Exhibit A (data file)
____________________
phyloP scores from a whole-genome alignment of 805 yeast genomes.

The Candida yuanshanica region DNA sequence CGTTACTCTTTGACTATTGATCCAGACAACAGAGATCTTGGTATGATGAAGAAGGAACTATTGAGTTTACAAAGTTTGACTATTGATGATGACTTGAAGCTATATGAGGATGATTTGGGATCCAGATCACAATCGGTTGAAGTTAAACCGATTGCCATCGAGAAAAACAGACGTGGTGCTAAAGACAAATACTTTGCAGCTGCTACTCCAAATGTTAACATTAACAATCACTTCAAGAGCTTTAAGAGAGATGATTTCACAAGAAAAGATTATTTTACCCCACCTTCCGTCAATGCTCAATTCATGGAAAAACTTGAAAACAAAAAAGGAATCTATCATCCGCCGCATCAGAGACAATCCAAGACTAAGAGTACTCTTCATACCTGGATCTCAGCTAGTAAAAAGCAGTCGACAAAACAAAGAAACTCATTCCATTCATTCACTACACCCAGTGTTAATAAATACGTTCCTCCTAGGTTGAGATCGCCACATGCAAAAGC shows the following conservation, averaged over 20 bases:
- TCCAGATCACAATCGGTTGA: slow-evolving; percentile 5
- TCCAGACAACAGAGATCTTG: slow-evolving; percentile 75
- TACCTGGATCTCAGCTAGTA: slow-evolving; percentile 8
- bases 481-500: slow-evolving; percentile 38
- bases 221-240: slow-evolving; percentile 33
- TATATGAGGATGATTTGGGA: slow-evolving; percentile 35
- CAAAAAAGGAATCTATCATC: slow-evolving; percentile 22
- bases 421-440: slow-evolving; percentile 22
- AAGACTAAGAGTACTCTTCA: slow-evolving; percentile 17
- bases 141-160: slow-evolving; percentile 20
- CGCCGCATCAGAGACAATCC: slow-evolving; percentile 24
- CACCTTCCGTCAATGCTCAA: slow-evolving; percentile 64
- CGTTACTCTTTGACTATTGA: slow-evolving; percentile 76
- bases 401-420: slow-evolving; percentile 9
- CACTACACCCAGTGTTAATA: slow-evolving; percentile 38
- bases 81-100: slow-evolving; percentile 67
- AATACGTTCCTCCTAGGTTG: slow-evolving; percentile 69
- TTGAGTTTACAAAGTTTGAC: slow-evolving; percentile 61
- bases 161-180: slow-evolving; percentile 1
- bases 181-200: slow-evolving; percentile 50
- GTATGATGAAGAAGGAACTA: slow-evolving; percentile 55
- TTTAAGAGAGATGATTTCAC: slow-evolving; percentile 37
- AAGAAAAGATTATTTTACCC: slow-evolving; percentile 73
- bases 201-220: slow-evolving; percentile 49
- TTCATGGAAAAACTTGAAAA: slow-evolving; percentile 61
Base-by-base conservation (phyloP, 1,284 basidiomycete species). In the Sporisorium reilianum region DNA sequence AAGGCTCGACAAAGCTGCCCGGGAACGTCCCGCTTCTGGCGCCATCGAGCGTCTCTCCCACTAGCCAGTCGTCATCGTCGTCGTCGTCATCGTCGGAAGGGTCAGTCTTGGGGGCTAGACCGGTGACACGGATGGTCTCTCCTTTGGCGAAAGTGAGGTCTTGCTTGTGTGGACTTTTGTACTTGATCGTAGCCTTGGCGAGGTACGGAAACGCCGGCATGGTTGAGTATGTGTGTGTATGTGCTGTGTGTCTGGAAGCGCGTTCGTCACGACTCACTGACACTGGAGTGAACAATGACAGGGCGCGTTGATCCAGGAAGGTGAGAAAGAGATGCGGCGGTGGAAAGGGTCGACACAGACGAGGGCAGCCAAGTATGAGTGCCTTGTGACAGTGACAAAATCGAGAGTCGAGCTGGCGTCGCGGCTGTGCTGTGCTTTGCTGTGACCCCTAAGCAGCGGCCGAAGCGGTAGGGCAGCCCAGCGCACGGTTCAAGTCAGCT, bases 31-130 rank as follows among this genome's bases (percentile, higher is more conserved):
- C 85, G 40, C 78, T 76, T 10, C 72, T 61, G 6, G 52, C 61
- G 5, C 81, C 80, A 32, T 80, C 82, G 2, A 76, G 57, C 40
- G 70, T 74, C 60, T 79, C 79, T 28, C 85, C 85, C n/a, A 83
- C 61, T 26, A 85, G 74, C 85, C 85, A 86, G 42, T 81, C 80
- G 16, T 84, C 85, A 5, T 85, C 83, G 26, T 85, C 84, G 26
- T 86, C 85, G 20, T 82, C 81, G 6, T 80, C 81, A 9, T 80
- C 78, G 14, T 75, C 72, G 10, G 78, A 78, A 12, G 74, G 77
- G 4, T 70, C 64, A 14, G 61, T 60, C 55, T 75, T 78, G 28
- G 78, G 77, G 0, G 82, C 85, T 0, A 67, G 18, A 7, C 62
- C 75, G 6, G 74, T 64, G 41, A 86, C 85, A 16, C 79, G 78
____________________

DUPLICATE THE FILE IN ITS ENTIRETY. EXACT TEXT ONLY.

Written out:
phyloP scores from a whole-genome alignment of 805 yeast genomes.

The Candida yuanshanica region DNA sequence CGTTACTCTTTGACTATTGATCCAGACAACAGAGATCTTGGTATGATGAAGAAGGAACTATTGAGTTTACAAAGTTTGACTATTGATGATGACTTGAAGCTATATGAGGATGATTTGGGATCCAGATCACAATCGGTTGAAGTTAAACCGATTGCCATCGAGAAAAACAGACGTGGTGCTAAAGACAAATACTTTGCAGCTGCTACTCCAAATGTTAACATTAACAATCACTTCAAGAGCTTTAAGAGAGATGATTTCACAAGAAAAGATTATTTTACCCCACCTTCCGTCAATGCTCAATTCATGGAAAAACTTGAAAACAAAAAAGGAATCTATCATCCGCCGCATCAGAGACAATCCAAGACTAAGAGTACTCTTCATACCTGGATCTCAGCTAGTAAAAAGCAGTCGACAAAACAAAGAAACTCATTCCATTCATTCACTACACCCAGTGTTAATAAATACGTTCCTCCTAGGTTGAGATCGCCACATGCAAAAGC shows the following conservation, averaged over 20 bases:
- TCCAGATCACAATCGGTTGA: slow-evolving; percentile 5
- TCCAGACAACAGAGATCTTG: slow-evolving; percentile 75
- TACCTGGATCTCAGCTAGTA: slow-evolving; percentile 8
- bases 481-500: slow-evolving; percentile 38
- bases 221-240: slow-evolving; percentile 33
- TATATGAGGATGATTTGGGA: slow-evolving; percentile 35
- CAAAAAAGGAATCTATCATC: slow-evolving; percentile 22
- bases 421-440: slow-evolving; percentile 22
- AAGACTAAGAGTACTCTTCA: slow-evolving; percentile 17
- bases 141-160: slow-evolving; percentile 20
- CGCCGCATCAGAGACAATCC: slow-evolving; percentile 24
- CACCTTCCGTCAATGCTCAA: slow-evolving; percentile 64
- CGTTACTCTTTGACTATTGA: slow-evolving; percentile 76
- bases 401-420: slow-evolving; percentile 9
- CACTACACCCAGTGTTAATA: slow-evolving; percentile 38
- bases 81-100: slow-evolving; percentile 67
- AATACGTTCCTCCTAGGTTG: slow-evolving; percentile 69
- TTGAGTTTACAAAGTTTGAC: slow-evolving; percentile 61
- bases 161-180: slow-evolving; percentile 1
- bases 181-200: slow-evolving; percentile 50
- GTATGATGAAGAAGGAACTA: slow-evolving; percentile 55
- TTTAAGAGAGATGATTTCAC: slow-evolving; percentile 37
- AAGAAAAGATTATTTTACCC: slow-evolving; percentile 73
- bases 201-220: slow-evolving; percentile 49
- TTCATGGAAAAACTTGAAAA: slow-evolving; percentile 61
Base-by-base conservation (phyloP, 1,284 basidiomycete species). In the Sporisorium reilianum region DNA sequence AAGGCTCGACAAAGCTGCCCGGGAACGTCCCGCTTCTGGCGCCATCGAGCGTCTCTCCCACTAGCCAGTCGTCATCGTCGTCGTCGTCATCGTCGGAAGGGTCAGTCTTGGGGGCTAGACCGGTGACACGGATGGTCTCTCCTTTGGCGAAAGTGAGGTCTTGCTTGTGTGGACTTTTGTACTTGATCGTAGCCTTGGCGAGGTACGGAAACGCCGGCATGGTTGAGTATGTGTGTGTATGTGCTGTGTGTCTGGAAGCGCGTTCGTCACGACTCACTGACACTGGAGTGAACAATGACAGGGCGCGTTGATCCAGGAAGGTGAGAAAGAGATGCGGCGGTGGAAAGGGTCGACACAGACGAGGGCAGCCAAGTATGAGTGCCTTGTGACAGTGACAAAATCGAGAGTCGAGCTGGCGTCGCGGCTGTGCTGTGCTTTGCTGTGACCCCTAAGCAGCGGCCGAAGCGGTAGGGCAGCCCAGCGCACGGTTCAAGTCAGCT, bases 31-130 rank as follows among this genome's bases (percentile, higher is more conserved):
- C 85, G 40, C 78, T 76, T 10, C 72, T 61, G 6, G 52, C 61
- G 5, C 81, C 80, A 32, T 80, C 82, G 2, A 76, G 57, C 40
- G 70, T 74, C 60, T 79, C 79, T 28, C 85, C 85, C n/a, A 83
- C 61, T 26, A 85, G 74, C 85, C 85, A 86, G 42, T 81, C 80
- G 16, T 84, C 85, A 5, T 85, C 83, G 26, T 85, C 84, G 26
- T 86, C 85, G 20, T 82, C 81, G 6, T 80, C 81, A 9, T 80
- C 78, G 14, T 75, C 72, G 10, G 78, A 78, A 12, G 74, G 77
- G 4, T 70, C 64, A 14, G 61, T 60, C 55, T 75, T 78, G 28
- G 78, G 77, G 0, G 82, C 85, T 0, A 67, G 18, A 7, C 62
- C 75, G 6, G 74, T 64, G 41, A 86, C 85, A 16, C 79, G 78